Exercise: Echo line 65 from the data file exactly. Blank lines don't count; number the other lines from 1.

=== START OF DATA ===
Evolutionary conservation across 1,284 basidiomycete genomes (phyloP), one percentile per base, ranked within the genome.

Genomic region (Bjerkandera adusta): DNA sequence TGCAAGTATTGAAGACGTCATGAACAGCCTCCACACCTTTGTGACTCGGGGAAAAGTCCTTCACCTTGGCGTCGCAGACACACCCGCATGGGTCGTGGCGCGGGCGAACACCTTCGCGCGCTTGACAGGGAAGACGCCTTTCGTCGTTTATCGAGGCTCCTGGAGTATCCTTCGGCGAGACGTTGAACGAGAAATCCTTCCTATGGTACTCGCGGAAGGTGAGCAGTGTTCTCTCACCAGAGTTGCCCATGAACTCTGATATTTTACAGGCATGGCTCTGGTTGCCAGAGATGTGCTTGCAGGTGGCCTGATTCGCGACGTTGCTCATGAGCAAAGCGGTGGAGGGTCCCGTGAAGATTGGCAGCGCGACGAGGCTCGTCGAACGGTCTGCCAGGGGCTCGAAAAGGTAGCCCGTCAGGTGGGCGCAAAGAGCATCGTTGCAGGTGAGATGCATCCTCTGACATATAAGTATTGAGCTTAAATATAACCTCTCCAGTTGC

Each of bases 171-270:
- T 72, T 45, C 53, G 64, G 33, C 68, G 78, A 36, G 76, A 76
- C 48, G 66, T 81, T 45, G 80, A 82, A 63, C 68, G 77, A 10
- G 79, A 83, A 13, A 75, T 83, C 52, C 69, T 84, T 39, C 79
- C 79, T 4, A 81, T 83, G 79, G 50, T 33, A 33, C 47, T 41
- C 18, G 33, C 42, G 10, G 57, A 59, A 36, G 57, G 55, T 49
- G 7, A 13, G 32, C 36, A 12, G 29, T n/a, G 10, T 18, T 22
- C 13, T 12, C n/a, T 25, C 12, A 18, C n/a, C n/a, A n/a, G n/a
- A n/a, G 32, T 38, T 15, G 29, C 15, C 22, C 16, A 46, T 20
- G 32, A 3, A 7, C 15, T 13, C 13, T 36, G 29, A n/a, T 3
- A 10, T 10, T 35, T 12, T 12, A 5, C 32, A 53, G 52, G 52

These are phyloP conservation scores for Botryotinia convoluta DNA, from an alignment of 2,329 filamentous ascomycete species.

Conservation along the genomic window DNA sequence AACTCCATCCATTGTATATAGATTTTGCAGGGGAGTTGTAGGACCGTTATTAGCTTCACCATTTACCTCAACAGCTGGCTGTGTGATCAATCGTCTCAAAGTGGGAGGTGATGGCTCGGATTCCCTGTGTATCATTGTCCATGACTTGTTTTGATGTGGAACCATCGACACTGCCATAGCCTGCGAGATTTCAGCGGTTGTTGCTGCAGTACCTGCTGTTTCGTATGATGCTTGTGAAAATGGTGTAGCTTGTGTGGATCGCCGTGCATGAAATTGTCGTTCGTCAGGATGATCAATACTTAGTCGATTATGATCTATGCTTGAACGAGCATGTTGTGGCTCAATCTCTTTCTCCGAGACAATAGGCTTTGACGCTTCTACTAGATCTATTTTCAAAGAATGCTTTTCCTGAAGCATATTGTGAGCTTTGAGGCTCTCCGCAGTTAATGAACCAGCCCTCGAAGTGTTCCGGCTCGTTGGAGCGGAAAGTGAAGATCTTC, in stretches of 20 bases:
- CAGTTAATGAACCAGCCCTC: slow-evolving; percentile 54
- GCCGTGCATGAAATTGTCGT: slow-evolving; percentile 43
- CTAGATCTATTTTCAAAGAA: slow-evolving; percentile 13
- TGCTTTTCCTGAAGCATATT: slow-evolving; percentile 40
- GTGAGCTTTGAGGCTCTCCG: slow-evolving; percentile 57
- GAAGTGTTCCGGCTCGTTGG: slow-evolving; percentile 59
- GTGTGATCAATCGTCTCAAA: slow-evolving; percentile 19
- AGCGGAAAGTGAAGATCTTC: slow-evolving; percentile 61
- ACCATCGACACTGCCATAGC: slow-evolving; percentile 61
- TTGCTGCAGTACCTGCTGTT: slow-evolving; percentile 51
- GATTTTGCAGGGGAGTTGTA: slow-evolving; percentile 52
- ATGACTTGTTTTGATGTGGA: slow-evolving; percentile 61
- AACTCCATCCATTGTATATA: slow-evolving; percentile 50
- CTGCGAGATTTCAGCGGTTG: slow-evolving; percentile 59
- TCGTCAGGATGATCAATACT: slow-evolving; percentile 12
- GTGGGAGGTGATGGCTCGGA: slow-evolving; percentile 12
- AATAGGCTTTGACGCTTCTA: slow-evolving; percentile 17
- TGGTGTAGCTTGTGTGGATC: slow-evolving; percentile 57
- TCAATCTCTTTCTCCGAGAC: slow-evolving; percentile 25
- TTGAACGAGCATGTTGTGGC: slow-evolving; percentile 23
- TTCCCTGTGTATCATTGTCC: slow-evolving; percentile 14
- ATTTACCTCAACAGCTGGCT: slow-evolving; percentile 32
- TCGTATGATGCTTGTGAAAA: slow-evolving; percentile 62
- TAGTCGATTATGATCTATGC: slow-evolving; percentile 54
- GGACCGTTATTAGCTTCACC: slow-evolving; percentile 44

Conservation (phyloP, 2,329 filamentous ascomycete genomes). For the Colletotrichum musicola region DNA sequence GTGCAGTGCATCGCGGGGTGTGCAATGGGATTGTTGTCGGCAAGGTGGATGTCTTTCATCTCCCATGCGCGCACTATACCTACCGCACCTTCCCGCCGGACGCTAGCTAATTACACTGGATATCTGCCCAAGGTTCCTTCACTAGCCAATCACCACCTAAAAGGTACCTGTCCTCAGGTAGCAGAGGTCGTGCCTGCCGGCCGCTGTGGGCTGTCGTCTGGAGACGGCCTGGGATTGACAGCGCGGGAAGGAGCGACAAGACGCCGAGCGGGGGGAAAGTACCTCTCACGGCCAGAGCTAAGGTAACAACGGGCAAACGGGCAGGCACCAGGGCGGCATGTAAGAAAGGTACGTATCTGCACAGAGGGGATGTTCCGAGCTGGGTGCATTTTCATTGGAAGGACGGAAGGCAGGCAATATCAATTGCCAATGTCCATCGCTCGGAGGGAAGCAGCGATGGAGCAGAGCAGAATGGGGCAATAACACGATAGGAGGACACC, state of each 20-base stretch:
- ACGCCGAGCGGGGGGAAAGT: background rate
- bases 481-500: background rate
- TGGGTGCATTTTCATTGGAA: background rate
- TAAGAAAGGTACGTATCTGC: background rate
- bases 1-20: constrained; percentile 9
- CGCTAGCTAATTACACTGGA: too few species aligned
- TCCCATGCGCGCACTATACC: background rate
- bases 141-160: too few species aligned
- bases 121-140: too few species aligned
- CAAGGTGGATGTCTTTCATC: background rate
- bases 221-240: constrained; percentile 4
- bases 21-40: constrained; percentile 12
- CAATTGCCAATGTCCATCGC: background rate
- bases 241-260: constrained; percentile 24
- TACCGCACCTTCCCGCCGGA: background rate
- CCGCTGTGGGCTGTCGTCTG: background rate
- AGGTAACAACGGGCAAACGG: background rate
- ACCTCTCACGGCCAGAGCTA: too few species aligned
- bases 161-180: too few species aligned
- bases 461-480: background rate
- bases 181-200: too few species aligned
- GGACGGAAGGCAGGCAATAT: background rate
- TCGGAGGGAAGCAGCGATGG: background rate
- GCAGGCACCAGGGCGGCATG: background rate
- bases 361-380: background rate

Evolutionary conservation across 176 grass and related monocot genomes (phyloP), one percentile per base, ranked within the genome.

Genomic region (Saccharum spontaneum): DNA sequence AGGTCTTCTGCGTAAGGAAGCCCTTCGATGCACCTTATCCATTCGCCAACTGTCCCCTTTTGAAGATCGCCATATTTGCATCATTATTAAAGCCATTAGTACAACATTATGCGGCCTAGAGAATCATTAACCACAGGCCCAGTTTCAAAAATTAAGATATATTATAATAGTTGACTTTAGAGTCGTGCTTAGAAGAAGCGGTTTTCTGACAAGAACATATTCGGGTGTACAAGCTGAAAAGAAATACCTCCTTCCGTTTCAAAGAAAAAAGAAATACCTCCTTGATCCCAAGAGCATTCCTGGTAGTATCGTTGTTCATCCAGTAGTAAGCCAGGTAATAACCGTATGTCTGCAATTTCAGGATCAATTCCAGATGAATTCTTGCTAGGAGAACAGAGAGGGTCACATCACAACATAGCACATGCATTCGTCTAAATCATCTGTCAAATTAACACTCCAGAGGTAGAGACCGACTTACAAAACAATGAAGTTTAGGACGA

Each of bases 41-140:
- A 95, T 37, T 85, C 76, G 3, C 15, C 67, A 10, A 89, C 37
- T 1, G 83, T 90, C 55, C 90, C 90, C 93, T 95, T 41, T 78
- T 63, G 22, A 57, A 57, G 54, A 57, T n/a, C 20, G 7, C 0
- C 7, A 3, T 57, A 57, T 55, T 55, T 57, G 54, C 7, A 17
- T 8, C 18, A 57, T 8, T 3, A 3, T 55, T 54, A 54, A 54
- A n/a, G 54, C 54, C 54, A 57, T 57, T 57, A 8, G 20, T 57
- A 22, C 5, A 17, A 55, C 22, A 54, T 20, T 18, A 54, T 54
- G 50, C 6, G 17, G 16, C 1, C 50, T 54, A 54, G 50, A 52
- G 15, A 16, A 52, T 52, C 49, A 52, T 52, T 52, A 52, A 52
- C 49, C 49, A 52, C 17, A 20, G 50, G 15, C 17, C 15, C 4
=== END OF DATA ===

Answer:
- GCAGGCACCAGGGCGGCATG: background rate